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Chapter 30 (continued)
Colonel Brandon came in while the party were at tea, and by his manner of looking round the room for Marianne, Elinor immediately fancied that he neither expected nor wished to see her there, and, in short, that he was already aware of what occasioned her absence. Mrs. Jennings was not struck by the same thought; for soon after his entrance, she walked across the room to the tea-table where Elinor presided, and whispered-- "The Colonel looks as grave as ever you see. He knows nothing of it; do tell him, my dear."
He shortly afterwards drew a chair close to her's, and, with a look which perfectly assured her of his good information, inquired after her sister.
"Marianne is not well," said she. "She has been indisposed all day, and we have persuaded her to go to bed."
"Perhaps, then," he hesitatingly replied, "what I heard this morning may be--there may be more truth in it than I could believe possible at first."
"What did you hear?"
"That a gentleman, whom I had reason to think--in short, that a man, whom I KNEW to be engaged--but how shall I tell you? If you know it already, as surely you must, I may be spared."
"You mean," answered Elinor, with forced calmness, "Mr. Willoughby's marriage with Miss Grey. Yes, we DO know it all. This seems to have been a day of general elucidation, for this very morning first unfolded it to us. Mr. Willoughby is unfathomable! Where did you hear it?"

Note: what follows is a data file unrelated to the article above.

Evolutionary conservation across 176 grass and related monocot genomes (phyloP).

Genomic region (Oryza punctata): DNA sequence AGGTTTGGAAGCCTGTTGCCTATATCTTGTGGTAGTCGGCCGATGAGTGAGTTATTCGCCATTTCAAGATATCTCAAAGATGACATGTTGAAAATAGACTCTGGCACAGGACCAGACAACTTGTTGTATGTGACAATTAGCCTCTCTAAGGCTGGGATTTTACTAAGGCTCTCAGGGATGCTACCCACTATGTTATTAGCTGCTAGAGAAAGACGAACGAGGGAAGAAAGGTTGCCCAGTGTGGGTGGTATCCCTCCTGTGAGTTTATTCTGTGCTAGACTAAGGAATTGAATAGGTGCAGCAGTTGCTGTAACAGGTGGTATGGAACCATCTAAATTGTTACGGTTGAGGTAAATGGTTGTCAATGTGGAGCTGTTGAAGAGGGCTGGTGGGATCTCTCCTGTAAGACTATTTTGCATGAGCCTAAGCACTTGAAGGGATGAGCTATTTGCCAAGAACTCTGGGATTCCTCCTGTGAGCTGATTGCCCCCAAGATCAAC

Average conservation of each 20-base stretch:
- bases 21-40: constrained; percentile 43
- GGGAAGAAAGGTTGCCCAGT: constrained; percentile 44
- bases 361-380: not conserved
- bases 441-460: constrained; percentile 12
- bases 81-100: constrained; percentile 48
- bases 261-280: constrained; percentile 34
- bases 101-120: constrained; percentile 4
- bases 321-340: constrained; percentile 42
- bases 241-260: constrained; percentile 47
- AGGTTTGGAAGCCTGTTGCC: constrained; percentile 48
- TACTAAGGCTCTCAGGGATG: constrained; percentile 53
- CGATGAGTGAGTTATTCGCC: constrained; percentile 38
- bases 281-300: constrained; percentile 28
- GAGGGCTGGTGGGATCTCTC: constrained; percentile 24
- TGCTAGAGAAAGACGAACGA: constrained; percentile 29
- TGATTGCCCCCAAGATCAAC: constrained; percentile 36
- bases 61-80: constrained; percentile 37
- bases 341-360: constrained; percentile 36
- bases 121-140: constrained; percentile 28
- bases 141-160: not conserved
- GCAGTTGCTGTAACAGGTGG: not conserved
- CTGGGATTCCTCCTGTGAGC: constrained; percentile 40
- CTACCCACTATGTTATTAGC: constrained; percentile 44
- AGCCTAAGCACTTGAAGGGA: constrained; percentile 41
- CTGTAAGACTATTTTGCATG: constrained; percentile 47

"In a stationer's shop in Pall Mall, where I had business. Two ladies were waiting for their carriage, and one of them was giving the other an account of the intended match, in a voice so little attempting concealment, that it was impossible for me not to hear all. The name of Willoughby, John Willoughby, frequently repeated, first caught my attention; and what followed was a positive assertion that every thing was now finally settled respecting his marriage with Miss Grey--it was no longer to be a secret--it would take place even within a few weeks, with many particulars of preparations and other matters. One thing, especially, I remember, because it served to identify the man still more:--as soon as the ceremony was over, they were to go to Combe Magna, his seat in Somersetshire. My astonishment!--but it would be impossible to describe what I felt. The communicative lady I learnt, on inquiry, for I stayed in the shop till they were gone, was a Mrs. Ellison, and that, as I have been since informed, is the name of Miss Grey's guardian."
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